I spent a good chunk of yesterday trying to figure out what the hell I wanted to write for a new blog post. I could not even string a couple words together without rolling my eyes and manically hitting that delete button. I swear that will be the first thing I have to replace on this keyboard. BUT last night on a whim I went back and reread my last couple of posts, and not to be a person propped up by ego or anything, but I actually liked what I had written.

Go Figure.

Not that my last posts were any great grammatically perfect feats of prose, but I felt like I wasn’t boring either and that was nice. More than nice—nice to the point where I was inspired to write maybe a little bit more.

So with my mojo back, I feel free to go ahead and write about anything and most likely probably nothing. Now I can go ahead and tell you dear reader that I just got back from a month long hiatus in middle-of-nowhere California. Reason numero uno that I have not been as present, or present at all, on the blog. I got to spend some wonderful time with my wonderful in-laws and my completely delectable niece. I also got Yoga Teacher Training Certification while I was away, so while I missed home, and Husband, and our dogs, and our routine it was a great—if exhausting—month away.

I got home a week ago and Husband and I hit the ground running looking for a house to buy. I think we looked at seven houses over the course of seven days, and low and behold we put our first offer on one of the houses last night. Our realtor says it is a very strong offer, but I have no idea how this all works, and honestly I have always been a bit of a pessimist, so until keys are in hand I honestly can’t let myself get too excited about the house. Even IF it would be absolutely perfect for us. Nope. No excitement.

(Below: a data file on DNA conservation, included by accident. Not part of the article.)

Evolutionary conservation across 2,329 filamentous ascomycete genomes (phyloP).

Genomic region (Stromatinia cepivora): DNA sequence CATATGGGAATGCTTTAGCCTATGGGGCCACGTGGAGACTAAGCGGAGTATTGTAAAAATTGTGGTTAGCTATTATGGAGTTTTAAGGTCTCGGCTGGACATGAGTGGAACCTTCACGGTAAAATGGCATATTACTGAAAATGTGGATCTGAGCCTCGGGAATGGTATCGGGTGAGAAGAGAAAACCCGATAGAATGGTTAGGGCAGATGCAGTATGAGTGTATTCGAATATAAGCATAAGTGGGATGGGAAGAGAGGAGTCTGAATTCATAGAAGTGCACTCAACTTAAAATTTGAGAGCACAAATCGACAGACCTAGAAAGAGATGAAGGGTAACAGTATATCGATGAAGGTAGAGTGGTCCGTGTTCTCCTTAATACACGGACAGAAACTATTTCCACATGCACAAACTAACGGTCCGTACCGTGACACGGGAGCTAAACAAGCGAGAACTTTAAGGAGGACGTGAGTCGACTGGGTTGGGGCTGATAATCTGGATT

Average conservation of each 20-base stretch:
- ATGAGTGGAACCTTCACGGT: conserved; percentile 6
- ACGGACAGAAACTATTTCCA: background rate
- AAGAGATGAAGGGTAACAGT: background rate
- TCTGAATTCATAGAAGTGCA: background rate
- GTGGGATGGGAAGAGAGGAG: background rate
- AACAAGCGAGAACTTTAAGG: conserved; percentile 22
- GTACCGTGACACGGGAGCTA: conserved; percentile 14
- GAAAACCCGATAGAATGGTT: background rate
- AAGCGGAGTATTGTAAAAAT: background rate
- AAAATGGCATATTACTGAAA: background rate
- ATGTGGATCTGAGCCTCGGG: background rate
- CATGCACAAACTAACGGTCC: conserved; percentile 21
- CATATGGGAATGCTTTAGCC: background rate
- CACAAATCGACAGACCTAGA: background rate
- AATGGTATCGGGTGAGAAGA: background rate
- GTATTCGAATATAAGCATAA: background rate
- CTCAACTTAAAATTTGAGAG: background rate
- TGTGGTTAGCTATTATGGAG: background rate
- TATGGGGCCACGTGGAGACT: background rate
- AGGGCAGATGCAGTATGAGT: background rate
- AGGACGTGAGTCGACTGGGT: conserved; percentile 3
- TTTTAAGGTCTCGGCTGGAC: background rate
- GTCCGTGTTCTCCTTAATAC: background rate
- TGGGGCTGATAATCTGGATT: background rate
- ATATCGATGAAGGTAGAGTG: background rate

Husband leaves this week for a big conference in San Francisco for his company. I will fly down to join him for one day as some of his family from Europe will be in town and since we won’t be getting out to that neck of the woods anytime soon, we felt it was important to get down there to see them.

I guess the point of telling you all of this is basically to say that life is crazy and it doesn’t seem to be slowing down at any near point in the future. It does make me a little tired to think about it all. I long for winter, which I haven’t felt anything close to longing for a Pacific Northwest winter since EVER. I tend to get depressed a little with the rain, but we have been so busy a little winter depression sounds good. Or rather I feel like hibernating, which is probably a better way of saying it.

Anyway, we keep plugging ahead. We will find out about the house soon enough. Then either we keep looking, or we suddenly enter into the whole new world of homeownership. Wish us luck!